The home appraisal plays a key role in the home buying process, both for a purchase and for a refinance. That’s why it’s important to understand the ins and outs of the home appraisal process. In a purchase transaction, the appraisal is used to confirm whether the purchase price is a true market value. In a refinance, the appraiser assesses the value based on market conditions and comparable sales, with no consideration of the loan amount or value estimate of the borrower or the lender. The appraiser also looks for any defects in the home, and if necessary, recommends repairs to be completed prior to loan closing.
What Is a Home Appraisal?
A home appraisal is when an impartial third party assesses the value of a home for the purposes of either purchase or refinancing. A mortgage lender uses the appraisal to make sure it’s not lending too much money to the buyer that it couldn’t get back through a sale if the buyer defaults. Appraisals also help a buyer make sure that the price she’s paying isn’t significantly above market value.
To determine a home’s value, the appraiser will consider a wide range of factors, including the home’s location, size, amenities, condition and any new features that the owner has installed. Then, the appraiser will use the price of comparable homes to determine the free-market value of the property.
The home appraisal process can be a frustrating experience for homeowners, especially in a refinance, because this is one aspect of the process over which they have very little control. The value determined by the home appraisal service sometimes seems arbitrary. What homeowners often fail to realize is that the appraisal process is equally frustrating to lenders, since they also have no input in this aspect of the loan transaction. The appraiser has no affiliation with the lender.
Appraisers and Lenders Allowed No Contact
Prior to the crash in the housing market, mortgage lenders were notorious for pressuring appraisers to inflate values. This was particularly true for refinances. Lenders often had a cozy relationship with a handful of appraisers who got the bulk of their business, and often consulted the loan officers about what value they needed to make the deal work. This practice was arguably one of the causes of the housing bubble in the middle part of the last decade.
After the bubble burst, regulators came down hard on lenders’ role in the appraisal process. Now mortgage lenders cannot have any direct contact with the appraiser. A third party who selects the appraiser and coordinates the appointment with the homeowner. This regulation has prevented artificial inflation of values and undue pressure from lenders. However, the added layer of bureaucracy in the process can cause delays. It has also become nearly impossible for loan officers to help their borrowers to coordinate appraisal appointments.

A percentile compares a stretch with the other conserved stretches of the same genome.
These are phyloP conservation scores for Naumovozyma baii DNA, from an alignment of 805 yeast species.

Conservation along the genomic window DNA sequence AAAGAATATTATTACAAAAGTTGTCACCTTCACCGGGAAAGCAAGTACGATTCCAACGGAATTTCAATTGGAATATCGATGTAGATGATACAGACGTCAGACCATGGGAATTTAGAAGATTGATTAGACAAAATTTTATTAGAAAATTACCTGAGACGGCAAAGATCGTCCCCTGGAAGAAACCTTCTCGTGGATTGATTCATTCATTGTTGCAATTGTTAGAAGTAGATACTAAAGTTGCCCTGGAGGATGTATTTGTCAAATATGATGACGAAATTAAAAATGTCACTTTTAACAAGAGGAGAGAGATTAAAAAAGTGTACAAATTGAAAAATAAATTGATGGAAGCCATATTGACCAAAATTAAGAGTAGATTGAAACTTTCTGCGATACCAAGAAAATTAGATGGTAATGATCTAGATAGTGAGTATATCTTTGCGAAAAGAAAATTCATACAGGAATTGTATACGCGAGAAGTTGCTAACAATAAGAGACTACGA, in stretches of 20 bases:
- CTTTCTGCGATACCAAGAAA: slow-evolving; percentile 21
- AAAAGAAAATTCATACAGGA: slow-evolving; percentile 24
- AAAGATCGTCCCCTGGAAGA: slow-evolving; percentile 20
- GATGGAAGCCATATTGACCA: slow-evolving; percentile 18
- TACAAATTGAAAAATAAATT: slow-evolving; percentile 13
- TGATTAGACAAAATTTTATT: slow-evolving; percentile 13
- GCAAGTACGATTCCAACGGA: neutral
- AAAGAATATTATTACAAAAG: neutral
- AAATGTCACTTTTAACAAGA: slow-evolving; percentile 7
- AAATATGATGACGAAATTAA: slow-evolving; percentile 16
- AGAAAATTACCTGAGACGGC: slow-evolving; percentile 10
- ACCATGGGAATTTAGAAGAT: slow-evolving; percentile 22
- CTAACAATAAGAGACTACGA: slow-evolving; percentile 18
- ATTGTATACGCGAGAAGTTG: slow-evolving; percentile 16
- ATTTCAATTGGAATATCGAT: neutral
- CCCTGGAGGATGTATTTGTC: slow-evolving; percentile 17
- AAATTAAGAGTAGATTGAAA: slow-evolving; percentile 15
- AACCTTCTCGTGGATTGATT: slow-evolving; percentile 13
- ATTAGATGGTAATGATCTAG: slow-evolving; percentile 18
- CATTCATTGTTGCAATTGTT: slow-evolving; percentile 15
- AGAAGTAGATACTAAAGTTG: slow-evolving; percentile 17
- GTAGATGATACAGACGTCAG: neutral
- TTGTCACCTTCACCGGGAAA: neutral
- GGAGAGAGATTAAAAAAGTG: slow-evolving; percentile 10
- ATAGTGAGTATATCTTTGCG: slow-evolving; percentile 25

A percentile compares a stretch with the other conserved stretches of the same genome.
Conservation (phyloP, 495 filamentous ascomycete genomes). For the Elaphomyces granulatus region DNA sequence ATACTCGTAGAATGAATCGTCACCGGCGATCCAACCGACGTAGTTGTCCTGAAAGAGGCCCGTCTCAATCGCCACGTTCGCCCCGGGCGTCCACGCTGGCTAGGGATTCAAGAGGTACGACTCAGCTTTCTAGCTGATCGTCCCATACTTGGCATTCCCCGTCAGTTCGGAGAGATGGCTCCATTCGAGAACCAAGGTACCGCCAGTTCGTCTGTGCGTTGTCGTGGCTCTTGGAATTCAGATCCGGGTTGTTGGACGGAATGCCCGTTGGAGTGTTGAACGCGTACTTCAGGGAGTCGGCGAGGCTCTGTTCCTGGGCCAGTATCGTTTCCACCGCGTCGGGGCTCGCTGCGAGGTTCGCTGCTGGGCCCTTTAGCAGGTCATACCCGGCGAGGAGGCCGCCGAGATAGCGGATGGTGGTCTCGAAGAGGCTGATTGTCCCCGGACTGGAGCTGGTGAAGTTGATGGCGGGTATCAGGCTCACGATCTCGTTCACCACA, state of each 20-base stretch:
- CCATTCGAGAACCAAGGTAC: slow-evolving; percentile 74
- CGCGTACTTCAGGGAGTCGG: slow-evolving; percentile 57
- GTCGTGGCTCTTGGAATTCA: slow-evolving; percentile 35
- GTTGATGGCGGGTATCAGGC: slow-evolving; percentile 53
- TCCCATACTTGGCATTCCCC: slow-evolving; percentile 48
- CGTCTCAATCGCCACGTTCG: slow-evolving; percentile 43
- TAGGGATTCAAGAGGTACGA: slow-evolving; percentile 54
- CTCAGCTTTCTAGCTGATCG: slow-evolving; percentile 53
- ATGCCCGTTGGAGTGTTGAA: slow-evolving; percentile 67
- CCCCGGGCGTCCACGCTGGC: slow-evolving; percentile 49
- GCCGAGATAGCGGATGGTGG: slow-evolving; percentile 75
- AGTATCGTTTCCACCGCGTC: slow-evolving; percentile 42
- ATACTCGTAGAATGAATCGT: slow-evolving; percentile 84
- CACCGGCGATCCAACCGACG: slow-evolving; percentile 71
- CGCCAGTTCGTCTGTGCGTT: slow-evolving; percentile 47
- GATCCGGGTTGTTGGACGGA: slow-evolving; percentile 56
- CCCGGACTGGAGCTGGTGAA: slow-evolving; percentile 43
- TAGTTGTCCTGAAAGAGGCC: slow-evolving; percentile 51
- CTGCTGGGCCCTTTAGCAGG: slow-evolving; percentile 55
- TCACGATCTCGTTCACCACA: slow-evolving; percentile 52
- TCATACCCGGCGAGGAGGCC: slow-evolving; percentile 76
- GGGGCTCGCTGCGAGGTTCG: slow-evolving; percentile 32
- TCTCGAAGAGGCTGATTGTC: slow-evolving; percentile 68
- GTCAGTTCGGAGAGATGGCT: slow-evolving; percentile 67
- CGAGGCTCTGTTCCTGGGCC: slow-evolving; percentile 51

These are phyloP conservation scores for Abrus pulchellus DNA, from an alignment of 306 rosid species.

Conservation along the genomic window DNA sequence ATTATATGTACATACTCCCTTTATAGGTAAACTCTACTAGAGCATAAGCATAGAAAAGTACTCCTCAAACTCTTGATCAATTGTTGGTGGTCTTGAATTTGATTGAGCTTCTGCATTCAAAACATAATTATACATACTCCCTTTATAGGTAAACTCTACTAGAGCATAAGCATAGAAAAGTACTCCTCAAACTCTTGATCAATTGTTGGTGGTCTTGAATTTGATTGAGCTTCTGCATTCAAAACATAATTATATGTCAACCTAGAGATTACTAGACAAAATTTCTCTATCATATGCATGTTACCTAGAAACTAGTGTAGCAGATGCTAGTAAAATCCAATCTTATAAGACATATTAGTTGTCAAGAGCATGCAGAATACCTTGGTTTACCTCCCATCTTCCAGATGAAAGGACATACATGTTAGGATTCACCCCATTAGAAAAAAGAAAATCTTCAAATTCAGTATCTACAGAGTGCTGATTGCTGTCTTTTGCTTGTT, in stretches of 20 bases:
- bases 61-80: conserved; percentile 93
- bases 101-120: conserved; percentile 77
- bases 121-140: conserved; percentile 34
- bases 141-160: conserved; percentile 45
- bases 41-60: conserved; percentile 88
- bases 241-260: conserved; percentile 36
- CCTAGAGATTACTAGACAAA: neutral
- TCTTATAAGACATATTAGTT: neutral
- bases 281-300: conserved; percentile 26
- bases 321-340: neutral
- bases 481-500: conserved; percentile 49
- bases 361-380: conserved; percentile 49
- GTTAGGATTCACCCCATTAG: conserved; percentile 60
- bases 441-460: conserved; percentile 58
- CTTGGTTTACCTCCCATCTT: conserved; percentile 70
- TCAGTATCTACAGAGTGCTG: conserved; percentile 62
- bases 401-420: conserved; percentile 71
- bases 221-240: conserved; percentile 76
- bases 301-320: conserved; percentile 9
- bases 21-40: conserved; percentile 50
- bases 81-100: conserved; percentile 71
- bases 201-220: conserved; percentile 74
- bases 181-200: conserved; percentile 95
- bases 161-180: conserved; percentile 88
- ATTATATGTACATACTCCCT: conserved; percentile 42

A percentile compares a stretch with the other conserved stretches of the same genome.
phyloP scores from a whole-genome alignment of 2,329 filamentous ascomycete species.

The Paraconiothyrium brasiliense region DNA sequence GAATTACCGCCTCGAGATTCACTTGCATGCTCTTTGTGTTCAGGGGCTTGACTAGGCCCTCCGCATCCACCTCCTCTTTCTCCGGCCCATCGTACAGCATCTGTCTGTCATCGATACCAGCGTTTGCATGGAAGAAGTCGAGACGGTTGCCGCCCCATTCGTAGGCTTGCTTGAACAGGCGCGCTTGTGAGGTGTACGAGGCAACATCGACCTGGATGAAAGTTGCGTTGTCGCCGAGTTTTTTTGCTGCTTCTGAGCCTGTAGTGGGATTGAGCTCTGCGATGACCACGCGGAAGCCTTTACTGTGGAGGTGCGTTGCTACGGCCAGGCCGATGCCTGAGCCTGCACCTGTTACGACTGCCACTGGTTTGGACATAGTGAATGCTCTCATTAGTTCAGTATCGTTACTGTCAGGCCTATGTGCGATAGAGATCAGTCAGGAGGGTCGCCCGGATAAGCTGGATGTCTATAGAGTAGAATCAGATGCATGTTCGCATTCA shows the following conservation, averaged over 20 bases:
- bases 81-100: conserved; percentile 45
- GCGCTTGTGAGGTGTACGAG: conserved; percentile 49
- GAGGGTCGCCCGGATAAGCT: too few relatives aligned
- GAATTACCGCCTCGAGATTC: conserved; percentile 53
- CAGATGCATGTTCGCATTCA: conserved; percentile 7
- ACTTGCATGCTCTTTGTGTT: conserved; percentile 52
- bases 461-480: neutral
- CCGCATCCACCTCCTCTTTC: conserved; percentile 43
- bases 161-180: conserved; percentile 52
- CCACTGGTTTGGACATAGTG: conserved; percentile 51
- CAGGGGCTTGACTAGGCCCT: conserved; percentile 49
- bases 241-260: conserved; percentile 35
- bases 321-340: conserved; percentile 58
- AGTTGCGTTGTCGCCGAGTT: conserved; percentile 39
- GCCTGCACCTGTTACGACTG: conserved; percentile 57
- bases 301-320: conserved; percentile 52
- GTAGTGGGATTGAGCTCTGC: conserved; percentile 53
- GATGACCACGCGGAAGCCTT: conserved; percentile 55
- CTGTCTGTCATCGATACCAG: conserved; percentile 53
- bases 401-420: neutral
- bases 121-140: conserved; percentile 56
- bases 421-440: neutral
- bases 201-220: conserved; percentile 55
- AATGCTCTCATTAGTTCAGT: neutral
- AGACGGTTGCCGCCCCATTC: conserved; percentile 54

Home Appraisal Process: Costs and Valuation
Costs for an appraisal vary by region. Broadly speaking, a single family home or condo will usually range from $300 to $500. Costs will be higher for more complex properties, such as a multi-unit property or a rental property. If the appraiser recommends repairs to complete prior to closing, the appraiser will have to go back out to the property to certify completion. The cost for this is usually $100 to $150.
The appraiser determines the value of a home based on comparable sales in the same neighborhood. The appraiser will look for similar homes that sold within a six-month period. If the comp is bigger or smaller than the subject property, the appraiser will calculate an adjustment. Similarly, the appraiser will make an adjustment if there are any additional features such as a deck, a view or a yard, which add value to one property but not the other. Cosmetic features like a renovated kitchen or exterior molding do not have a significant impact on value. If a home sold via a foreclosure or short sale, that is given equal weight in comparison as a home sold via a conventional sale.
If you disagree with the value the appraiser assigns to your home, there is a procedure by which you can dispute the value. However, doing so is very difficult. You have to find your own comps that support a higher value than those the appraiser used. Submit those to the lender’s underwriting department and they will make their own assessment of the value. Realistically, because of the regulatory scrutiny on banks, underwriters are very reticent to changing the value on the appraisal. If you do want to dispute a value, make sure you present a very strong case.
Tips for Buying a Home
- A lower-than-expected appraisal value can make refinancing difficult. Fortunately, you’re not without options if you find yourself underwater on your mortgage.
- Buying or refinancing a home is a huge financial decisions, so it helps to have the guidance of a financial professional. SmartAsset’s financial advisor matching tool can help you find an expert to help navigate the process. Just answer a series of questions about your situation and goals. Then, the program will narrow down your options to up to three advisors in your area who suit your needs.
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